Lifestyles of the cash-strapped and not-yet-famous medical students

What happens when four medical students live under one roof, sharing bathrooms, one kitchen and all chores?

By: April Frawley Lacey

The student loans are piling up. About $120,000 so far. It could be more by now. Jennifer Dettloff isn’t sure. Keeping the exact amount of her medical school debt in her head at all times isn’t exactly a cheery thought.

No one said medical school would be cheap, but tuition isn’t the only cost pushing the fourth-year UF medical student deeper into debt. The other costs add up, too: rent for an apartment she barely spends time in. Utilities. Books. Gas to get her to and from rotations in Jacksonville. Healthy food. Health insurance, which medical students are required to have.

While some students have parental pocketbooks to lean on, Dettloff pays her own way and has struggled to make ends meet each semester. But during the spring semester, Dettloff didn’t run out of money for the first time since she entered the UF College of Medicine. How?

She got a new address.

In the middle of her third year of medical school, Dettloff moved into the Rogers Rotary House, located less than a mile from Shands at UF. For two decades, UF undergrads have cycled through the tidy, ranch-style home, sponsored by the Southern Scholarship Foundation. But last year, the foundation decided to dedicate one of its nine scholarship houses in Gainesville to female medical students, opening spots for nine students to live rent-free in the house.


Photo by Sarah Kiewel

“If they had had this when I was in first year, the amount of stress it would have taken off my life would have been immense,” Dettloff says.

Along with a diploma and the initials M.D., the average medical school graduate takes away $119,000 in debt when he or she leaves medical school, according to the Association of American Medical Schools. For students who come to medical school already facing financial hardships, the burden can be even greater.

That’s one of the reasons the Southern Scholarship Foundation decided to gear one of its Gainesville houses — there are scholarship houses in Tallahassee and Fort Myers, too — toward medical students.

“We thought if we could help out with that debt just a little bit, we should do it,” said Teresa Turner, the foundation’s director of student affairs.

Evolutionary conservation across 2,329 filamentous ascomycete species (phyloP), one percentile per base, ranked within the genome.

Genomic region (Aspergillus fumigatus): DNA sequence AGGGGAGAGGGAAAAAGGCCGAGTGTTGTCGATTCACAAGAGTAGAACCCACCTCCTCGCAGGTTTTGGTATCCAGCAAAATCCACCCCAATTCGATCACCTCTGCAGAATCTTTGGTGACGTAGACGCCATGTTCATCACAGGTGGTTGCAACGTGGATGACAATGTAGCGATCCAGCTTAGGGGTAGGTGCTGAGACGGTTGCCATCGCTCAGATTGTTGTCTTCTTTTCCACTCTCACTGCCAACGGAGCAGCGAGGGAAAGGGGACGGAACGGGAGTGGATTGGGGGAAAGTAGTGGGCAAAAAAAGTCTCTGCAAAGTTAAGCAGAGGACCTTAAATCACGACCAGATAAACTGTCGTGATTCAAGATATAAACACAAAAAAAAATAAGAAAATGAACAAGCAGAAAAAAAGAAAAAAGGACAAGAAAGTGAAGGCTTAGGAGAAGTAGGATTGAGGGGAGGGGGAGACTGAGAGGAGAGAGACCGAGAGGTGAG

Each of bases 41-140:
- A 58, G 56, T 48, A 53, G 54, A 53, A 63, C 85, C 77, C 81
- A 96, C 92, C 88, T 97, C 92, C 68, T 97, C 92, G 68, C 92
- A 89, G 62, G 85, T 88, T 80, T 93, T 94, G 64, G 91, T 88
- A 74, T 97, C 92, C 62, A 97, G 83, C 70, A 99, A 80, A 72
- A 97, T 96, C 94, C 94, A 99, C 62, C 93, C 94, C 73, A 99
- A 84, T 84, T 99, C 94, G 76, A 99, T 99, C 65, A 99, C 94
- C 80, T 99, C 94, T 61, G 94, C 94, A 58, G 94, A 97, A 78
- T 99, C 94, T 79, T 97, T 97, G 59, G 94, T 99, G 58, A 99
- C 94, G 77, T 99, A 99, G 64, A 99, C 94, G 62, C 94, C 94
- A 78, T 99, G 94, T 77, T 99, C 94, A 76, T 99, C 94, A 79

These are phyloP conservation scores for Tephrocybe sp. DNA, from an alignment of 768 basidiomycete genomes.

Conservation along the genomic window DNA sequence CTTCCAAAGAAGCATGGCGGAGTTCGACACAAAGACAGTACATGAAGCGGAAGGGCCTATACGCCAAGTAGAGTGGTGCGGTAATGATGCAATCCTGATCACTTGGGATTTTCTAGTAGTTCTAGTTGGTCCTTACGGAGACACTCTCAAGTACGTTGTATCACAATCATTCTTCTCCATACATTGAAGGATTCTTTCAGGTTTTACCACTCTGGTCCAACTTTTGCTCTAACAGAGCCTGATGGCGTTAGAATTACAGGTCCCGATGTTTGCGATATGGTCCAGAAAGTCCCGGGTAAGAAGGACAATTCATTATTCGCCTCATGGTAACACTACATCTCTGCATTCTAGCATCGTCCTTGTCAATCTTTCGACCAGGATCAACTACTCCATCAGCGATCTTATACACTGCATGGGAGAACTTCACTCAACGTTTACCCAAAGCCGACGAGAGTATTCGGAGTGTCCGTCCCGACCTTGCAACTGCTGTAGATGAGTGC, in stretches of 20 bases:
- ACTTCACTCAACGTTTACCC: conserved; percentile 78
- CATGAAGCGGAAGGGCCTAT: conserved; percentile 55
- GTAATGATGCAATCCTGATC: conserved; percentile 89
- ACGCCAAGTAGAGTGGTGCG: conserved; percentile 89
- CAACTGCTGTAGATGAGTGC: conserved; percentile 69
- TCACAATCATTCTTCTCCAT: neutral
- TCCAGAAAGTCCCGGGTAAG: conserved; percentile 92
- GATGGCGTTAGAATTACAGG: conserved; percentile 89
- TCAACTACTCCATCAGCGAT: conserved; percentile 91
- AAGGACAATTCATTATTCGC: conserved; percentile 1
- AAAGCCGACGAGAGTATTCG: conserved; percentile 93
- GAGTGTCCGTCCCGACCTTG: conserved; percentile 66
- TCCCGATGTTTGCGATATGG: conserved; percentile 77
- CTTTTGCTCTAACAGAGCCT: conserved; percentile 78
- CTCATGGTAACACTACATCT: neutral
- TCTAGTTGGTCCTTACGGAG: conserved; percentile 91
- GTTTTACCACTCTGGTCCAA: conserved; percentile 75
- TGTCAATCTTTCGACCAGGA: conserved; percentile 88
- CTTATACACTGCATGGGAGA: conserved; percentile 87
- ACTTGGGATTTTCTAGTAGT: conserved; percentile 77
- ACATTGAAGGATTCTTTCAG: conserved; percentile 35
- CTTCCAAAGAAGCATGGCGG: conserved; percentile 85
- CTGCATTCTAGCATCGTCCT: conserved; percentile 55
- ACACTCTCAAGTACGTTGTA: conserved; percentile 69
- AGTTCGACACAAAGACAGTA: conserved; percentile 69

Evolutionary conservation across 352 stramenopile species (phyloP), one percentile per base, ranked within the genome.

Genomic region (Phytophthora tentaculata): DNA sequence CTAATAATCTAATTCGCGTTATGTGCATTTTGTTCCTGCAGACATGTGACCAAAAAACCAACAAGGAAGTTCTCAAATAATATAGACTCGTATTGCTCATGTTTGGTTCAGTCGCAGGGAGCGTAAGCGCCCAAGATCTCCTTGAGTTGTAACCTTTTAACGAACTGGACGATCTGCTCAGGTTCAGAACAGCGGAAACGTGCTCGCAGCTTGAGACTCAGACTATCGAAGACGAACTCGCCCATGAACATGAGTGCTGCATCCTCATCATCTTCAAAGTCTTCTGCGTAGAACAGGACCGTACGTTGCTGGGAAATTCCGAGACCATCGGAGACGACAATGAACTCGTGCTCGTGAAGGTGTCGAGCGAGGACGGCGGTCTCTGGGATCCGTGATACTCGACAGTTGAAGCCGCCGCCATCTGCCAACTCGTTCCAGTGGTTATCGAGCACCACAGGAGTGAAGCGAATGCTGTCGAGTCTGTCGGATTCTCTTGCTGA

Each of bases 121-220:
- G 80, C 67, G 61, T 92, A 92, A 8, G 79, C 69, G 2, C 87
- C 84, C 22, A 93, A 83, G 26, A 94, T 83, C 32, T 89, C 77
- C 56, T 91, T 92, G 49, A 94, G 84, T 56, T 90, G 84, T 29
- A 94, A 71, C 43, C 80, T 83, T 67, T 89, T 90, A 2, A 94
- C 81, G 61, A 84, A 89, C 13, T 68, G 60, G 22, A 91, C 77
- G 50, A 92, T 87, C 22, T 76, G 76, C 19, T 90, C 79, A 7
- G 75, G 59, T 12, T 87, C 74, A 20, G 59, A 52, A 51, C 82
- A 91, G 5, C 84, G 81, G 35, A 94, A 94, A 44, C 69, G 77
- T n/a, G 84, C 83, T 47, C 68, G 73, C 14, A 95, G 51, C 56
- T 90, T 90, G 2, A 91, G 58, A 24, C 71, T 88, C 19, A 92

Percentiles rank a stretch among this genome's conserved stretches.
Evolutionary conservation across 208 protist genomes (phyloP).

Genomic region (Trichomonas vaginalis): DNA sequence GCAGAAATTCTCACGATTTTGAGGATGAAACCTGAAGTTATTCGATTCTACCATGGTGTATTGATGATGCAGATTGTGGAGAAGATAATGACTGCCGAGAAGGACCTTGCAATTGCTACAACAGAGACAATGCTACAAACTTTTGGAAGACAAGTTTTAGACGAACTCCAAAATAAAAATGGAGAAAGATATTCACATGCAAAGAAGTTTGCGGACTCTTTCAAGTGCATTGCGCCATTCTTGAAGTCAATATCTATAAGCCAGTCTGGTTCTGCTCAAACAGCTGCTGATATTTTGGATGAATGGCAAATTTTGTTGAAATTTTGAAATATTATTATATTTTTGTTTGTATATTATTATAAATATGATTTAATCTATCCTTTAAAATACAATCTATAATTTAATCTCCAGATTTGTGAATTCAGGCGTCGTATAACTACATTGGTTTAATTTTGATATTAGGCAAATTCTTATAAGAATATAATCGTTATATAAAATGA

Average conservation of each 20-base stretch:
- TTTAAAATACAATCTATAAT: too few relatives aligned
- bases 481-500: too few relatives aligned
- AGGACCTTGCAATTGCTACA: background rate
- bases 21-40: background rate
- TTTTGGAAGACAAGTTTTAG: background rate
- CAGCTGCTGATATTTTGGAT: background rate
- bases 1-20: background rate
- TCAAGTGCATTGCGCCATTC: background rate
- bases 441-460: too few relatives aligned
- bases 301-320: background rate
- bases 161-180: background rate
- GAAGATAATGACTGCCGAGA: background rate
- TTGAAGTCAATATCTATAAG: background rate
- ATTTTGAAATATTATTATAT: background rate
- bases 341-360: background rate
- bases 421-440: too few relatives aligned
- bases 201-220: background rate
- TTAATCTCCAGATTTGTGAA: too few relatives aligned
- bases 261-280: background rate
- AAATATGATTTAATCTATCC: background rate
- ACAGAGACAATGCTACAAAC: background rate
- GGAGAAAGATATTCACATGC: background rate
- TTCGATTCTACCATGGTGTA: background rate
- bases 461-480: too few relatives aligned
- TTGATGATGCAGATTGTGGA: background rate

Previously a scholarship house for men, the Rogers Rotary House opened to medical students last fall. Although the house is now reserved for medical students, the first batch of dwellers included a handful of graduate students, too, mostly because the foundation didn’t have quite enough time to spread the word about the new house.

“There are very few scholarships available for medical students, as opposed to undergraduates,” says Patrick Duff, MD, associate dean for student affairs. “It also is almost impossible for a medical student to have a part-time job during medical school other than the summer after the first year.  Most students depend entirely on loans.”

The timing was perfect for Kari Mader, who’d lived in Southern Scholarship houses as an undergrad and was preparing for her first year in medical school.

“It’s definitely harder to get (financial) help in medical school than in undergrad,” says Mader, one of three first-years who moved into the house last fall. “The costs are insane. Going from $1,500 in tuition a semester in undergrad to $13,000 a semester is a huge difference.”

Like many medical students, Mader needs loans to pay her tuition, but living in the house shaves off hundreds of dollars from her expenses each month. The residents don’t pay rent but do split utility bills and other expenses. Like other Southern Scholarship houses, the group has its own internal hierarchy to determine who takes care of what responsibilities, too.

“Along with a diploma and the initials M.D., the average medical school graduate takes away $119,000 in debt when he or she leaves medical school.”

—Association of American Medical Schools

But the savings aren’t the only thing Mader likes about living with other medical students. Because of their hectic study schedules, the women actually don’t spend much time together as a group, but when she needs it, Mader knows she has a built-in support system waiting at home.

“Once the program is really established, it will be girls from all years. It’s a great opportunity for mentorship,” Mader says. “(Dettloff) has already been that for us. She just remembers everything.”

Huddled around a picnic table on the side of the house, the residents who stayed in town over the summer discussed what to make for dinner the next night. It’s not something they usually do, eat as a group, but the students wanted to take advantage of their comparably breezy summer schedules to spend a little time together.

The verdict? Pancakes. But as they debated the merits of homemade pancakes versus IHOP and whether they really needed grits, the women laughed and joked.

Those moments are one of the best things about living in the house, Mader says.

“It’s a family. It’s a support group,” she says. “And that’s really important when you are going through things. Even though we don’t always eat together, we have definitely been able to be there for each other as we’re dealing with the classes and life changes of medical school.”